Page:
By Katie Burke, Daily News Editor
Published February 4, 2013
Among forefront policy issues, student loan debt isn’t high on the list, and was only briefly mentioned in http://michigandaily.com/article/01obama-focuses-equality-student-loan-d... “>President Barack Obama’s second inaugural address.
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Grimes said in the cases of 2008 and 2013 loan debt, lowered standards for lending made it easier to own a home or go to college, and the nature of these loans makes for “an unnerving parallel” between the past and present situations.
What comes next?
There is no clear solution to the mounting debt that student loans are creating; however, University experts have been considering the future of the issue.
Education Prof. Edward St. John said federal loan programs aren’t running as proficiently as they should.
“Pell Grants has been an Obama issue. He sacrificed funding for other need-based grant programs in order to maintain Pell, but we haven’t maintained Pell at a level that is efficient to pay the average need of a low-income student,” St. John said.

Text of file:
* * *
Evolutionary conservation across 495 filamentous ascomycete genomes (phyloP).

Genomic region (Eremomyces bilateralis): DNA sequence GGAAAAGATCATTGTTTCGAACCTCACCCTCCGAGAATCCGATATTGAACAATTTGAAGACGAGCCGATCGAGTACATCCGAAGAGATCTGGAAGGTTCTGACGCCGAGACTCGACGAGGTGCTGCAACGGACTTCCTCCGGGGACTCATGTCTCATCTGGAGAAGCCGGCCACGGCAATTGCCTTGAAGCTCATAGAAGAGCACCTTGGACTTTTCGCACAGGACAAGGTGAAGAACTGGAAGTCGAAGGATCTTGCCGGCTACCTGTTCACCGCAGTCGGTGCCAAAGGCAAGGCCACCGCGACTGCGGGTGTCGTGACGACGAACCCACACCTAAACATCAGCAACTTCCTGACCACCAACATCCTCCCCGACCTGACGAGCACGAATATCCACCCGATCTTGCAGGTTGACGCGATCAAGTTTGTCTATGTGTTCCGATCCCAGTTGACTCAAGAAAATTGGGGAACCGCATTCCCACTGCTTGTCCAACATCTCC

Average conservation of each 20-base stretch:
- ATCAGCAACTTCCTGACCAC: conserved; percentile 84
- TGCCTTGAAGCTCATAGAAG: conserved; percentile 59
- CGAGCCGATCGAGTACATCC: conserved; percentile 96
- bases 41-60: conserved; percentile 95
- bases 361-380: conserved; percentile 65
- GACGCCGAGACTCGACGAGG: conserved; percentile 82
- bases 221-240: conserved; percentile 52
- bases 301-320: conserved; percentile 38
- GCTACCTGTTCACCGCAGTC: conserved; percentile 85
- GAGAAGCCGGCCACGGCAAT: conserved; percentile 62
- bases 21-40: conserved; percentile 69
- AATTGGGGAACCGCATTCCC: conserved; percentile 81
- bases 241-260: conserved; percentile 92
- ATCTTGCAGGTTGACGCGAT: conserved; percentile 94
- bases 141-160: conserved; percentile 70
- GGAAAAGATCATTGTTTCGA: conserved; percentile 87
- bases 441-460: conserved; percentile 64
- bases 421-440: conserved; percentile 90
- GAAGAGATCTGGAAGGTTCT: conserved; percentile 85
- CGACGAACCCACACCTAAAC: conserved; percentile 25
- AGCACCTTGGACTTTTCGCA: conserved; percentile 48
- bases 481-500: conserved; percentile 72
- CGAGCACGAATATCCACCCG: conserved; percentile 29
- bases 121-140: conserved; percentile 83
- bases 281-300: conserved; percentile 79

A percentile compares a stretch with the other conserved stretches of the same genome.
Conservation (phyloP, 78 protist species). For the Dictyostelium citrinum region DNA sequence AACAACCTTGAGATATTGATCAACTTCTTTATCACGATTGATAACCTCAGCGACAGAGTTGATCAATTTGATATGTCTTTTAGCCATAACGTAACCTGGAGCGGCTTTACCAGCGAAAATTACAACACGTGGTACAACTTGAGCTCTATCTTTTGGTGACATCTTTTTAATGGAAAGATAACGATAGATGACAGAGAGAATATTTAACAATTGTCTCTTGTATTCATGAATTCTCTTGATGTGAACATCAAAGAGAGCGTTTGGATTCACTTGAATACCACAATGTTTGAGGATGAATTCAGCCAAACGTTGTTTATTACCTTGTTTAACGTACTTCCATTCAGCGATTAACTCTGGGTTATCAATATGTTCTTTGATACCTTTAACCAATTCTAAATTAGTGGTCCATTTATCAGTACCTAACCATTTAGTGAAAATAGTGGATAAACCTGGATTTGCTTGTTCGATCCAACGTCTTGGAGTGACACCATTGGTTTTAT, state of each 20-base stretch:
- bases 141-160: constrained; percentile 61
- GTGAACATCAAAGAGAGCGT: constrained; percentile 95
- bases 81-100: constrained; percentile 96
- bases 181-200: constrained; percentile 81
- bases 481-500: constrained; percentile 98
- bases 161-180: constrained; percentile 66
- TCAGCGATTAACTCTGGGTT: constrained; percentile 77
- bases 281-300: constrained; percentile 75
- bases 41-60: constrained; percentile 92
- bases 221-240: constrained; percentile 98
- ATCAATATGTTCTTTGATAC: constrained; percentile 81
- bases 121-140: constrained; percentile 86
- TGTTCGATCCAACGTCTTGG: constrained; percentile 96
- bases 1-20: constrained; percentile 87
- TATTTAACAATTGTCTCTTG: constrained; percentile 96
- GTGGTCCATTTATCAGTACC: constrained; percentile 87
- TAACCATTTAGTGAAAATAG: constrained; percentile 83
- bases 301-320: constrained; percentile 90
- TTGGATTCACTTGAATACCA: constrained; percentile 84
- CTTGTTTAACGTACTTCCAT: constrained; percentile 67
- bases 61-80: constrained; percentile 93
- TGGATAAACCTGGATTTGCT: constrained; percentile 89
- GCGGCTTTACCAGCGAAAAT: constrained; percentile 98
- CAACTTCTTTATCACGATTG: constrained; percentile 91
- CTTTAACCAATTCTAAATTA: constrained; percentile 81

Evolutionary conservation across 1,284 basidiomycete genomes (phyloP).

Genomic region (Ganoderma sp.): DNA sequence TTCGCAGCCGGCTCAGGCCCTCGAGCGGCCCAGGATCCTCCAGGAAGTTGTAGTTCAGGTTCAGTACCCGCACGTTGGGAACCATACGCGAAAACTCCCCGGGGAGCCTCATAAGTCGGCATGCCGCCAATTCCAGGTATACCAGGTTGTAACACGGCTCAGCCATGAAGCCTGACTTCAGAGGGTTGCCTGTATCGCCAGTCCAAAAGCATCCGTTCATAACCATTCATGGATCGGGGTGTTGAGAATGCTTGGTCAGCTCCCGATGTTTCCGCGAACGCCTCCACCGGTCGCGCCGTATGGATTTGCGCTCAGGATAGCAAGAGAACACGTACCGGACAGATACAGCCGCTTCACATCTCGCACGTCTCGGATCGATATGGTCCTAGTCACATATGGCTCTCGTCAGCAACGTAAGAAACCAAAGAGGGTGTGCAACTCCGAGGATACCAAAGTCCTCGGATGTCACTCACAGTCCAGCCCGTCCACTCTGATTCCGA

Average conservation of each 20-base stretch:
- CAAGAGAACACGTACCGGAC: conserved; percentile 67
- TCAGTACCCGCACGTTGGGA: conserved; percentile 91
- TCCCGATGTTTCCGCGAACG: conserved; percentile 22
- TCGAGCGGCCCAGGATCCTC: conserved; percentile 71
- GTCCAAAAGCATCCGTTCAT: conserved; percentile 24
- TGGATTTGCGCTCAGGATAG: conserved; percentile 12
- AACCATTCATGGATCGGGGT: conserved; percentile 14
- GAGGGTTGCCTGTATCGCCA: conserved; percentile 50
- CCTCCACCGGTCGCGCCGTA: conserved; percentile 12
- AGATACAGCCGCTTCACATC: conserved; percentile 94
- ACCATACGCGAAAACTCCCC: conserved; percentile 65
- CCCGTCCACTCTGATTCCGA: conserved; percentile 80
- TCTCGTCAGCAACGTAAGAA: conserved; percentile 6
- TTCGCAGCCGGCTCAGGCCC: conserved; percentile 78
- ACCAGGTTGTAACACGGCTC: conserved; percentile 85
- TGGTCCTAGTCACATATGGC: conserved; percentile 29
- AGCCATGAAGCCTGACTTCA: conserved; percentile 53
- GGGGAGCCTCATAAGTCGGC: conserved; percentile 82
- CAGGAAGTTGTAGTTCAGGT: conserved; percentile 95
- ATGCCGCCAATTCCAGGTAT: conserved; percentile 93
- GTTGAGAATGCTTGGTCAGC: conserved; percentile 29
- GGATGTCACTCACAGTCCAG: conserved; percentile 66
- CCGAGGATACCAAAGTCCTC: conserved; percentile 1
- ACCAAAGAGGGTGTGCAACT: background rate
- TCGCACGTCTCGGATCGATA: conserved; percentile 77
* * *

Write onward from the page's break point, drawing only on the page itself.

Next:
He suggests education funding should be worked out within states in order to increase levels of efficiency and fairness in policy for such programs.
Low community college funding adds to the attractiveness of for-profit institutions, leading to higher completion rates for such trade-specific schools compared to less-costly community schools.
St. John said the problem lies in the inaction of past generations and explains the current administration must work to decide the future attitude of the nation towards student loan debt.
“In general, we haven’t faced up to the issue as a society as to whether we want to be a lending nation or not,” St. John said.
Kimball, the economics professor, said the current pessimism will prevent any major student loan debt crisis from occurring on the same scale as the 2008 mortgage debt crisis.
“There will always be some losses on student loans,” Kimball said. “I don’t see anything sudden happening."
Grimes said it is important to continue to encourage college enrollment and lending for all socioeconomic backgrounds; however, caution must be exercised in which institutions the investments go to. He added that along with potential reforms, standards for lending should be tightened on the federal level.
“It’s really hard to think about what’s happening, what sort of monster we may have set up here. We don’t need another financial crisis.”